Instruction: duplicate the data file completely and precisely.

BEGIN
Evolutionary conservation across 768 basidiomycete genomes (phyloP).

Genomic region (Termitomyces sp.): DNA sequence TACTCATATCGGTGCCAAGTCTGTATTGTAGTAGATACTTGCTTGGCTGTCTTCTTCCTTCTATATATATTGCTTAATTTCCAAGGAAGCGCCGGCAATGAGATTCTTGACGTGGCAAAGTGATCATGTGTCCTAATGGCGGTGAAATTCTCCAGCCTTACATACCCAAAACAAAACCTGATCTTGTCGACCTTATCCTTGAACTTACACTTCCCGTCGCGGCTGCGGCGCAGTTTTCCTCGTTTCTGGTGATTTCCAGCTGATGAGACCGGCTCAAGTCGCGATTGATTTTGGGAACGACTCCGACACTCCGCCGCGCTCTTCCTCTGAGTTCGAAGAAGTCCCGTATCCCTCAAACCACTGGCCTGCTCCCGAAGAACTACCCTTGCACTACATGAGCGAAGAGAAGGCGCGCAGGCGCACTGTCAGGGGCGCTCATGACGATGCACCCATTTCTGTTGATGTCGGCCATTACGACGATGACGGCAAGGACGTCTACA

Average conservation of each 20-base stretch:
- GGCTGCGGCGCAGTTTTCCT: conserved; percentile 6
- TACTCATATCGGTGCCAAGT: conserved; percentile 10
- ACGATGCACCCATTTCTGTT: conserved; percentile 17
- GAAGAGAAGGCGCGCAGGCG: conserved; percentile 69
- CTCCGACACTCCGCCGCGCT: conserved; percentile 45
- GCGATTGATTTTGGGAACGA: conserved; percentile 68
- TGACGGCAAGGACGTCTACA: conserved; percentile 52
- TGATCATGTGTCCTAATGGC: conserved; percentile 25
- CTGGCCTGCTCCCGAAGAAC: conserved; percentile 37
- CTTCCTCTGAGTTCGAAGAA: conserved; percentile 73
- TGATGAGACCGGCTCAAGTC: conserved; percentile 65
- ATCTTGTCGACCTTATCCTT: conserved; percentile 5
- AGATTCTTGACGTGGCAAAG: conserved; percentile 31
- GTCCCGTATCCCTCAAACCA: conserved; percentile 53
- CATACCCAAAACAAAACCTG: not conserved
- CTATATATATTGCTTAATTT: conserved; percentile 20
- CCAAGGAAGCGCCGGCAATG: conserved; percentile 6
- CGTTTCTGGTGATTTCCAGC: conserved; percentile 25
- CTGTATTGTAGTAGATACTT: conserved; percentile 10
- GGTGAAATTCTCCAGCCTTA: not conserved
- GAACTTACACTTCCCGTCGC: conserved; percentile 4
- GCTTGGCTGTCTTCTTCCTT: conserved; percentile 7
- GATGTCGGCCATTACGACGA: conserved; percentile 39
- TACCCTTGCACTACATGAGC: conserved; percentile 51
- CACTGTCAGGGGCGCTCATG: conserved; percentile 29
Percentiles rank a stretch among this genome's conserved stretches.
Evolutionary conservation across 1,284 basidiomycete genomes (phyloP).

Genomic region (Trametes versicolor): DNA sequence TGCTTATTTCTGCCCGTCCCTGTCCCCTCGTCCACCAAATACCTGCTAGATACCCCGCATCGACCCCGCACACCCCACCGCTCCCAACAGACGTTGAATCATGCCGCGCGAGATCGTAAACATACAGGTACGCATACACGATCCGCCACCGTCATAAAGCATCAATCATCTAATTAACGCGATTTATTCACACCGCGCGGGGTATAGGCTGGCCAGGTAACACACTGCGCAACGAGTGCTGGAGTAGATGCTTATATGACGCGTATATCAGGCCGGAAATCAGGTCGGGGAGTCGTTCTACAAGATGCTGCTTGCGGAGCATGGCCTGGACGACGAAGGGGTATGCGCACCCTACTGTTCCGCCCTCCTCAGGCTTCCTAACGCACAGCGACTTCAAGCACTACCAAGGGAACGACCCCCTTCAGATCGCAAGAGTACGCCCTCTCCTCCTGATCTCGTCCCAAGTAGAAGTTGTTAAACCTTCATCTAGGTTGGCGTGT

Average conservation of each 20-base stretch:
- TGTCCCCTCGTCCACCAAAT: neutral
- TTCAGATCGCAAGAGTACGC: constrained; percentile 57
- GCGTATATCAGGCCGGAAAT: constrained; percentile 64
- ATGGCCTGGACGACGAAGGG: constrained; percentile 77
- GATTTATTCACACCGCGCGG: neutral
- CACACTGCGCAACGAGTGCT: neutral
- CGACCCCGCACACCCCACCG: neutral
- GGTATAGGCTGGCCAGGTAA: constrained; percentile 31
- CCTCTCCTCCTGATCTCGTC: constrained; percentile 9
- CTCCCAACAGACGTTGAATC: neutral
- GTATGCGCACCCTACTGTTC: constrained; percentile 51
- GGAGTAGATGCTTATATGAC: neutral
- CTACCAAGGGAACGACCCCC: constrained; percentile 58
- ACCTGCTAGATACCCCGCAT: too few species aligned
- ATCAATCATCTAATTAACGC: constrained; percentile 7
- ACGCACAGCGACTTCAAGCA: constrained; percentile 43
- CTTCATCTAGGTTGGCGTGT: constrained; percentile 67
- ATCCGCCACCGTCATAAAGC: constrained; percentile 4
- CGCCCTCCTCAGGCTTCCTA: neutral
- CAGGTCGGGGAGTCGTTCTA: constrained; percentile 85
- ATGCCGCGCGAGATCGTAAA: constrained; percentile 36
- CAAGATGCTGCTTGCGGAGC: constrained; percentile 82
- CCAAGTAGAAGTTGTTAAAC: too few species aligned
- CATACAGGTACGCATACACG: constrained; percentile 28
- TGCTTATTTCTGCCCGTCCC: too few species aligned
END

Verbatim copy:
Evolutionary conservation across 768 basidiomycete genomes (phyloP).

Genomic region (Termitomyces sp.): DNA sequence TACTCATATCGGTGCCAAGTCTGTATTGTAGTAGATACTTGCTTGGCTGTCTTCTTCCTTCTATATATATTGCTTAATTTCCAAGGAAGCGCCGGCAATGAGATTCTTGACGTGGCAAAGTGATCATGTGTCCTAATGGCGGTGAAATTCTCCAGCCTTACATACCCAAAACAAAACCTGATCTTGTCGACCTTATCCTTGAACTTACACTTCCCGTCGCGGCTGCGGCGCAGTTTTCCTCGTTTCTGGTGATTTCCAGCTGATGAGACCGGCTCAAGTCGCGATTGATTTTGGGAACGACTCCGACACTCCGCCGCGCTCTTCCTCTGAGTTCGAAGAAGTCCCGTATCCCTCAAACCACTGGCCTGCTCCCGAAGAACTACCCTTGCACTACATGAGCGAAGAGAAGGCGCGCAGGCGCACTGTCAGGGGCGCTCATGACGATGCACCCATTTCTGTTGATGTCGGCCATTACGACGATGACGGCAAGGACGTCTACA

Average conservation of each 20-base stretch:
- GGCTGCGGCGCAGTTTTCCT: conserved; percentile 6
- TACTCATATCGGTGCCAAGT: conserved; percentile 10
- ACGATGCACCCATTTCTGTT: conserved; percentile 17
- GAAGAGAAGGCGCGCAGGCG: conserved; percentile 69
- CTCCGACACTCCGCCGCGCT: conserved; percentile 45
- GCGATTGATTTTGGGAACGA: conserved; percentile 68
- TGACGGCAAGGACGTCTACA: conserved; percentile 52
- TGATCATGTGTCCTAATGGC: conserved; percentile 25
- CTGGCCTGCTCCCGAAGAAC: conserved; percentile 37
- CTTCCTCTGAGTTCGAAGAA: conserved; percentile 73
- TGATGAGACCGGCTCAAGTC: conserved; percentile 65
- ATCTTGTCGACCTTATCCTT: conserved; percentile 5
- AGATTCTTGACGTGGCAAAG: conserved; percentile 31
- GTCCCGTATCCCTCAAACCA: conserved; percentile 53
- CATACCCAAAACAAAACCTG: not conserved
- CTATATATATTGCTTAATTT: conserved; percentile 20
- CCAAGGAAGCGCCGGCAATG: conserved; percentile 6
- CGTTTCTGGTGATTTCCAGC: conserved; percentile 25
- CTGTATTGTAGTAGATACTT: conserved; percentile 10
- GGTGAAATTCTCCAGCCTTA: not conserved
- GAACTTACACTTCCCGTCGC: conserved; percentile 4
- GCTTGGCTGTCTTCTTCCTT: conserved; percentile 7
- GATGTCGGCCATTACGACGA: conserved; percentile 39
- TACCCTTGCACTACATGAGC: conserved; percentile 51
- CACTGTCAGGGGCGCTCATG: conserved; percentile 29
Percentiles rank a stretch among this genome's conserved stretches.
Evolutionary conservation across 1,284 basidiomycete genomes (phyloP).

Genomic region (Trametes versicolor): DNA sequence TGCTTATTTCTGCCCGTCCCTGTCCCCTCGTCCACCAAATACCTGCTAGATACCCCGCATCGACCCCGCACACCCCACCGCTCCCAACAGACGTTGAATCATGCCGCGCGAGATCGTAAACATACAGGTACGCATACACGATCCGCCACCGTCATAAAGCATCAATCATCTAATTAACGCGATTTATTCACACCGCGCGGGGTATAGGCTGGCCAGGTAACACACTGCGCAACGAGTGCTGGAGTAGATGCTTATATGACGCGTATATCAGGCCGGAAATCAGGTCGGGGAGTCGTTCTACAAGATGCTGCTTGCGGAGCATGGCCTGGACGACGAAGGGGTATGCGCACCCTACTGTTCCGCCCTCCTCAGGCTTCCTAACGCACAGCGACTTCAAGCACTACCAAGGGAACGACCCCCTTCAGATCGCAAGAGTACGCCCTCTCCTCCTGATCTCGTCCCAAGTAGAAGTTGTTAAACCTTCATCTAGGTTGGCGTGT

Average conservation of each 20-base stretch:
- TGTCCCCTCGTCCACCAAAT: neutral
- TTCAGATCGCAAGAGTACGC: constrained; percentile 57
- GCGTATATCAGGCCGGAAAT: constrained; percentile 64
- ATGGCCTGGACGACGAAGGG: constrained; percentile 77
- GATTTATTCACACCGCGCGG: neutral
- CACACTGCGCAACGAGTGCT: neutral
- CGACCCCGCACACCCCACCG: neutral
- GGTATAGGCTGGCCAGGTAA: constrained; percentile 31
- CCTCTCCTCCTGATCTCGTC: constrained; percentile 9
- CTCCCAACAGACGTTGAATC: neutral
- GTATGCGCACCCTACTGTTC: constrained; percentile 51
- GGAGTAGATGCTTATATGAC: neutral
- CTACCAAGGGAACGACCCCC: constrained; percentile 58
- ACCTGCTAGATACCCCGCAT: too few species aligned
- ATCAATCATCTAATTAACGC: constrained; percentile 7
- ACGCACAGCGACTTCAAGCA: constrained; percentile 43
- CTTCATCTAGGTTGGCGTGT: constrained; percentile 67
- ATCCGCCACCGTCATAAAGC: constrained; percentile 4
- CGCCCTCCTCAGGCTTCCTA: neutral
- CAGGTCGGGGAGTCGTTCTA: constrained; percentile 85
- ATGCCGCGCGAGATCGTAAA: constrained; percentile 36
- CAAGATGCTGCTTGCGGAGC: constrained; percentile 82
- CCAAGTAGAAGTTGTTAAAC: too few species aligned
- CATACAGGTACGCATACACG: constrained; percentile 28
- TGCTTATTTCTGCCCGTCCC: too few species aligned